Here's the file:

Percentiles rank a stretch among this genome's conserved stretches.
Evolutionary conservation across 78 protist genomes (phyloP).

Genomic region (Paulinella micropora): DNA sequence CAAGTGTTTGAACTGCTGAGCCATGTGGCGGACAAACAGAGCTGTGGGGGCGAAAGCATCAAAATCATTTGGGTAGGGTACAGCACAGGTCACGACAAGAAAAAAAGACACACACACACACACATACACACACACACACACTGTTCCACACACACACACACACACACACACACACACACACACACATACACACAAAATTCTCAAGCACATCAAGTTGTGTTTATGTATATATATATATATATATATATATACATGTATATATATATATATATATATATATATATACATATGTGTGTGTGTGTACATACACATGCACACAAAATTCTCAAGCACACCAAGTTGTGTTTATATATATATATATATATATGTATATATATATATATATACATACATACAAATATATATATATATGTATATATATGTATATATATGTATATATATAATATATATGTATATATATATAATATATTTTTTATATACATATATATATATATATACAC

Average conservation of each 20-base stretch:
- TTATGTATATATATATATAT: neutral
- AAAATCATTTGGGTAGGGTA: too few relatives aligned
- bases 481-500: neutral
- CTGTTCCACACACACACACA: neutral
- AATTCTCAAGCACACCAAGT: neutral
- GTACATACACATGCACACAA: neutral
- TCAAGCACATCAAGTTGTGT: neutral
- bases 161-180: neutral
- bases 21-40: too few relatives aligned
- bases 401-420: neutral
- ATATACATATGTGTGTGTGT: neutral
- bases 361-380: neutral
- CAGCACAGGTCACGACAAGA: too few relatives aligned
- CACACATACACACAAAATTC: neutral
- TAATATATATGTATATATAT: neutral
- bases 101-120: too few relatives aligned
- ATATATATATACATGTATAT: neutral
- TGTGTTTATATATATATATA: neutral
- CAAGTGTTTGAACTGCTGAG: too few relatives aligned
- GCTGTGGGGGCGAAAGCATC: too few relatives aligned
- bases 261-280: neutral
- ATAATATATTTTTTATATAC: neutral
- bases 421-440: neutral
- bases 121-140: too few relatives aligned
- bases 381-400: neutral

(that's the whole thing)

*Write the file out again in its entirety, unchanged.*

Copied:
Percentiles rank a stretch among this genome's conserved stretches.
Evolutionary conservation across 78 protist genomes (phyloP).

Genomic region (Paulinella micropora): DNA sequence CAAGTGTTTGAACTGCTGAGCCATGTGGCGGACAAACAGAGCTGTGGGGGCGAAAGCATCAAAATCATTTGGGTAGGGTACAGCACAGGTCACGACAAGAAAAAAAGACACACACACACACACATACACACACACACACACTGTTCCACACACACACACACACACACACACACACACACACACACATACACACAAAATTCTCAAGCACATCAAGTTGTGTTTATGTATATATATATATATATATATATATACATGTATATATATATATATATATATATATATATACATATGTGTGTGTGTGTACATACACATGCACACAAAATTCTCAAGCACACCAAGTTGTGTTTATATATATATATATATATATGTATATATATATATATATACATACATACAAATATATATATATATGTATATATATGTATATATATGTATATATATAATATATATGTATATATATATAATATATTTTTTATATACATATATATATATATATACAC

Average conservation of each 20-base stretch:
- TTATGTATATATATATATAT: neutral
- AAAATCATTTGGGTAGGGTA: too few relatives aligned
- bases 481-500: neutral
- CTGTTCCACACACACACACA: neutral
- AATTCTCAAGCACACCAAGT: neutral
- GTACATACACATGCACACAA: neutral
- TCAAGCACATCAAGTTGTGT: neutral
- bases 161-180: neutral
- bases 21-40: too few relatives aligned
- bases 401-420: neutral
- ATATACATATGTGTGTGTGT: neutral
- bases 361-380: neutral
- CAGCACAGGTCACGACAAGA: too few relatives aligned
- CACACATACACACAAAATTC: neutral
- TAATATATATGTATATATAT: neutral
- bases 101-120: too few relatives aligned
- ATATATATATACATGTATAT: neutral
- TGTGTTTATATATATATATA: neutral
- CAAGTGTTTGAACTGCTGAG: too few relatives aligned
- GCTGTGGGGGCGAAAGCATC: too few relatives aligned
- bases 261-280: neutral
- ATAATATATTTTTTATATAC: neutral
- bases 421-440: neutral
- bases 121-140: too few relatives aligned
- bases 381-400: neutral